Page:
It’s true that stress can cause illness, both physical and emotional, but some psychologists are rethinking the long-held belief that all stress has a negative impact.
In a 2013 Ted Talk, health psychologist Kelly McGonigal explained that the way a person responds to stress impacts the outcome. For instance, during a stressful situation, your breathing may become rapid, your heart rate increases, and your blood vessels generally constrict. Rather than viewing these physical manifestations as negative, she advises taking a different approach to stress relief.1
McGonigal suggests that rapid breathing sends more oxygen to the brain, helping the body better prepare to meet a challenge. A 2012 study from the University of Wisconsin-Madison focused on perception of stress and its physical effect.2 Extracting information from the 1998 National Health Interview Survey and National Death Index mortality data through 2006, the researchers found that high amounts of stress and the perception that stress negatively impacts health are related to poor physical and mental health.
Reframing the picture
In the past, scientists believed the brain was unchangeable, but research has suggested otherwise. Gabrielle Pelicci, a holistic health and mind-body professor in Miami, explains that neuroplasticity allows the brain to change in relation to our behaviors. “What we do can change the response and physiology of the brain,” she says.
Pelicci explains that “reframing,” i.e., changing our attitude about stress, creates a physiological change in the body. “It switches the body from the sympathetic, i.e., fight or flight, nervous system to the parasympathetic, i.e., rest and digest, nervous system. It also boosts the immune system,” she says.
Also, stress exists on a spectrum. “The body doesn’t know whether you’re stressed from sitting in traffic or from chronic pain due to cancer,” Pelicci says. “It’s all the same for the body, regardless of the stressor. We have to make an effort to take a step back and see the situation through new eyes,” she says. “We can do this using mindfulness—a few minutes of meditation or deep breathing. Journaling is also a good tool. Fifteen minutes of writing down the stressful situation and then reading the entry to look for different perspectives and solutions.”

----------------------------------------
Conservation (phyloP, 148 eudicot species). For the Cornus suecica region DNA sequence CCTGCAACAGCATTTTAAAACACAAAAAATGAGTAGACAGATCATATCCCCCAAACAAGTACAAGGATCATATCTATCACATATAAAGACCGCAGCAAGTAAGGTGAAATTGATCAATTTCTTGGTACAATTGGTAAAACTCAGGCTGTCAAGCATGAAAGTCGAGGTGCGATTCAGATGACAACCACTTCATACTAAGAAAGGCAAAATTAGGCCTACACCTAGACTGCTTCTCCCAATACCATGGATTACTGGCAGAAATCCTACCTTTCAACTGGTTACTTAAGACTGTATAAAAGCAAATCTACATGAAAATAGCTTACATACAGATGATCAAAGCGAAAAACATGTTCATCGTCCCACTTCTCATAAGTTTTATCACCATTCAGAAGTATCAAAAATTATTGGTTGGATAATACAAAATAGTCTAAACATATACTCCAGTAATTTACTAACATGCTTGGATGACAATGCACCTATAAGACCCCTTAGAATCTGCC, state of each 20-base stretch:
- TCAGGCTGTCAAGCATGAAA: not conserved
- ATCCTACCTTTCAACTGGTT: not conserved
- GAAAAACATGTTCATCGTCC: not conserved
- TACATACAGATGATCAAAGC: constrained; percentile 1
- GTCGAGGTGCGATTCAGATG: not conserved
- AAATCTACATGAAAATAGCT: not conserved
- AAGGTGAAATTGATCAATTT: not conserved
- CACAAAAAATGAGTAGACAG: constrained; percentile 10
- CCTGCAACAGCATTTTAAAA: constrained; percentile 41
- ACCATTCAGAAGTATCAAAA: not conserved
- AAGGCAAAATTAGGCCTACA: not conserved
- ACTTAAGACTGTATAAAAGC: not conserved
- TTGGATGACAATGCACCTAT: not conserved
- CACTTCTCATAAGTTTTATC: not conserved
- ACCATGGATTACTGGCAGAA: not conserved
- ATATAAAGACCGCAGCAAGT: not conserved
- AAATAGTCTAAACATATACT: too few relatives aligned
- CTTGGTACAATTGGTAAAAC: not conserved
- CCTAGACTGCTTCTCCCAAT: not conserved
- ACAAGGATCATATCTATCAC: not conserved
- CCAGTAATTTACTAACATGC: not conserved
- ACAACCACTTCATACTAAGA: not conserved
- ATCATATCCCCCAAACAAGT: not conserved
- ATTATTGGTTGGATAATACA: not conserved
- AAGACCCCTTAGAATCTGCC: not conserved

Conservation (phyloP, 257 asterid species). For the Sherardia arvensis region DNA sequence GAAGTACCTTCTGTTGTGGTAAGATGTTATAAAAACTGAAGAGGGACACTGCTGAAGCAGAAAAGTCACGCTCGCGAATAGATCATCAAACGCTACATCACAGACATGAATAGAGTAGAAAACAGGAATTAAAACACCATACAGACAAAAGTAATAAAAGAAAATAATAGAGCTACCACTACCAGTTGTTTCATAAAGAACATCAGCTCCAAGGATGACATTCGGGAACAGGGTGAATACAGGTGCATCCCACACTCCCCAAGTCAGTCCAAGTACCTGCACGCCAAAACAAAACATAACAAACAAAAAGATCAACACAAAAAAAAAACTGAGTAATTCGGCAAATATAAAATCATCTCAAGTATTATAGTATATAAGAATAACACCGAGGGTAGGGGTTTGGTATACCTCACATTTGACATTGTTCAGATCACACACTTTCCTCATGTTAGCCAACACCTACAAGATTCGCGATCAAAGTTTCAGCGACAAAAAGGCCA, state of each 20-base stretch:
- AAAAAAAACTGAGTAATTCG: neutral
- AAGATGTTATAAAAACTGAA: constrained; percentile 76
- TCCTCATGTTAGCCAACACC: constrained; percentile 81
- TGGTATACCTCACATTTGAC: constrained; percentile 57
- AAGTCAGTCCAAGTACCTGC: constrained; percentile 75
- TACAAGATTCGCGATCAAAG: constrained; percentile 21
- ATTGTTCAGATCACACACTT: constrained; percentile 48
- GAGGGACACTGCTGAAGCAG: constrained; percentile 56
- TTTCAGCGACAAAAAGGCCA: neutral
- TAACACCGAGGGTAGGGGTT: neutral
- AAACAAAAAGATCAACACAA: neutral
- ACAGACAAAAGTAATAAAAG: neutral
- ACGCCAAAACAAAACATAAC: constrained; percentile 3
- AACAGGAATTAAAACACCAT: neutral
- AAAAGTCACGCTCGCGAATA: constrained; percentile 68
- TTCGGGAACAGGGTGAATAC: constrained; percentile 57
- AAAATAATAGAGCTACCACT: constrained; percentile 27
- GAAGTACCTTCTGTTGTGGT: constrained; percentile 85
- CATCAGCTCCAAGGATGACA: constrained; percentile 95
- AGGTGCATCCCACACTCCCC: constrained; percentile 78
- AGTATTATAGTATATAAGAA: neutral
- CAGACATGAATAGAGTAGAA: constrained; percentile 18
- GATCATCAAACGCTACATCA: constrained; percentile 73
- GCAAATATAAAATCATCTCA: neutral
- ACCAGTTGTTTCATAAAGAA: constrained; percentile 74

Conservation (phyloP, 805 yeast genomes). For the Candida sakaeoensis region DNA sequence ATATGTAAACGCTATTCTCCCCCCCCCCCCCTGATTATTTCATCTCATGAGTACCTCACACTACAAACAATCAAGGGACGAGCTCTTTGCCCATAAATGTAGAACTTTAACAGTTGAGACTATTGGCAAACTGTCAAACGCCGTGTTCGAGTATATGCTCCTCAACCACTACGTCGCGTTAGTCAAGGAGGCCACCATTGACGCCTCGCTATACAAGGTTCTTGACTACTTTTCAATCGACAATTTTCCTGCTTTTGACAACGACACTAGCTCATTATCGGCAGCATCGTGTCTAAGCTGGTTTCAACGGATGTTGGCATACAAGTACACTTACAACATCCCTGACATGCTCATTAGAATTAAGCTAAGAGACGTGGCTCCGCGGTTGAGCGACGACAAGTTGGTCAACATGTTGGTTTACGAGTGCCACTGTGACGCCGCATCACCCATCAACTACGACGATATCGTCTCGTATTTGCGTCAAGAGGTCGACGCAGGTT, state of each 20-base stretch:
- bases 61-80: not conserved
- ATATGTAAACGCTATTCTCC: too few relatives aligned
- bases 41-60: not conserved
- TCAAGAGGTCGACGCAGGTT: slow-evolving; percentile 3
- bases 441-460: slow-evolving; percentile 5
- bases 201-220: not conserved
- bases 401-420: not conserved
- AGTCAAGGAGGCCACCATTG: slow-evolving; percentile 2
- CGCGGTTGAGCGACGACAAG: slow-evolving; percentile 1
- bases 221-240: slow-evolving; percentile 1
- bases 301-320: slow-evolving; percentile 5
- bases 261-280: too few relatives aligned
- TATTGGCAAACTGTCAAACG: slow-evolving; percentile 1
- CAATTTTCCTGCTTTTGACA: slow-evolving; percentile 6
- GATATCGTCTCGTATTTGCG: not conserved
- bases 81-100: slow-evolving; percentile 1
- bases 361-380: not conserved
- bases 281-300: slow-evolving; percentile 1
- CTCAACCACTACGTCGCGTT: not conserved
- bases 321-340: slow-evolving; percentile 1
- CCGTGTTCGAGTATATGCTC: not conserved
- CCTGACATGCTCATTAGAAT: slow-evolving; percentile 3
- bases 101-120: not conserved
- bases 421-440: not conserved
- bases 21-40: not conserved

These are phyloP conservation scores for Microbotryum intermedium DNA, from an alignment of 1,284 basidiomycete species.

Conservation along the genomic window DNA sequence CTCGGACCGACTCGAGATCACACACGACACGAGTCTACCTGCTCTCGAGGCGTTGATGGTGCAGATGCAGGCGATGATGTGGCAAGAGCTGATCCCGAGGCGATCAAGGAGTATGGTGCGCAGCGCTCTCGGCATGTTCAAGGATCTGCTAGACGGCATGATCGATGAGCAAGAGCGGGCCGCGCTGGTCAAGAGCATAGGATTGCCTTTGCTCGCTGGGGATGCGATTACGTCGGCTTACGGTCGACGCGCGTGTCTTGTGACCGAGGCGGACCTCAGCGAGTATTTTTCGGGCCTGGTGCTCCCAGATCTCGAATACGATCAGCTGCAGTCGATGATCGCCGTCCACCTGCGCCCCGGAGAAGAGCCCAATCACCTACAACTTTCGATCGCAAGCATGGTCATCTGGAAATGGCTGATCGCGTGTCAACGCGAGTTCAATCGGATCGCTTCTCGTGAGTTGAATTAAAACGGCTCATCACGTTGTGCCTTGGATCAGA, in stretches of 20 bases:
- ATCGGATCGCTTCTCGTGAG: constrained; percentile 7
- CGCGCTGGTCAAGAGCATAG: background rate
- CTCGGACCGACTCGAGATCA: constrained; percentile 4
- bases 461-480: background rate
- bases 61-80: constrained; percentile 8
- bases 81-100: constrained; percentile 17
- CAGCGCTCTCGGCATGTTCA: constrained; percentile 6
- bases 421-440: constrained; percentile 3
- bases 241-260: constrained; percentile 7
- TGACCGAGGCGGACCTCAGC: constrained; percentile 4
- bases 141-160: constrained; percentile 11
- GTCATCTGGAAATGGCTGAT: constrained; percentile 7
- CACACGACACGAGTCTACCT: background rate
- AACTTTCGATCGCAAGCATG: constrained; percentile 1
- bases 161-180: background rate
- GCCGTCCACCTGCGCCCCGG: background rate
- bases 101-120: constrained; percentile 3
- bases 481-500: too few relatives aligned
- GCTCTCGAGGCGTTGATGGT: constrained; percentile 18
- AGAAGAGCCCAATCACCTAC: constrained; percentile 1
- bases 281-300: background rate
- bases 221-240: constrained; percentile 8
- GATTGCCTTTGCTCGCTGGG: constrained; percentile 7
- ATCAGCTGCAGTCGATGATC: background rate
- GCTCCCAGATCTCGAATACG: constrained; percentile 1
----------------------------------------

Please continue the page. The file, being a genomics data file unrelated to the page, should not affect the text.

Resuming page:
She adds that spending 15 minutes outside looking at the sea or sky creates some mental space and helps provide a “view from 20,000 feet.”
Pelicci also recommends converting stress into creative projects. “If we befriend our stress, we can channel the stress response into creative projects at home and work that’s a healthy, constructive way to ‘turn lemons into lemonade,’ ” she says. “Use the adrenaline of stress as fuel for that project you’ve been putting off—cleaning the closet, finishing that writing project, writing that song, running that half-marathon. There is a lot of energy in stress. You can use it destructively (drinking, smoking, fighting, etc.) or you can use it productively—writing, singing, dancing, painting.”
The whole idea is to bring the body back into homeostasis, Pelicci says.
Be patient in your efforts to befriend stress. Learning new behaviors takes time, and backsliding is always a possibility. “It takes 40 days to make it a habit and a year to make it permanent,” she says. “As we repeat healthy thoughts and behaviors over time, we create new neural pathways in the brain that allow us to have a healthy body and better well-being.”
1 McGonigal K. “How to Make Stress Your Friend.” https://www.ted.com/talks/kelly_mcgonigal_how_to_make_stress_your_friend. Ted Conferences, LLC. Filmed June 2013. Accessed Nov. 2015.
2 Keller A, Litzelman K, Wisk LE, et al. Does the perception that stress affects health matter? The association with health and mortality. Health Psychol. 2012;31(5):677-84.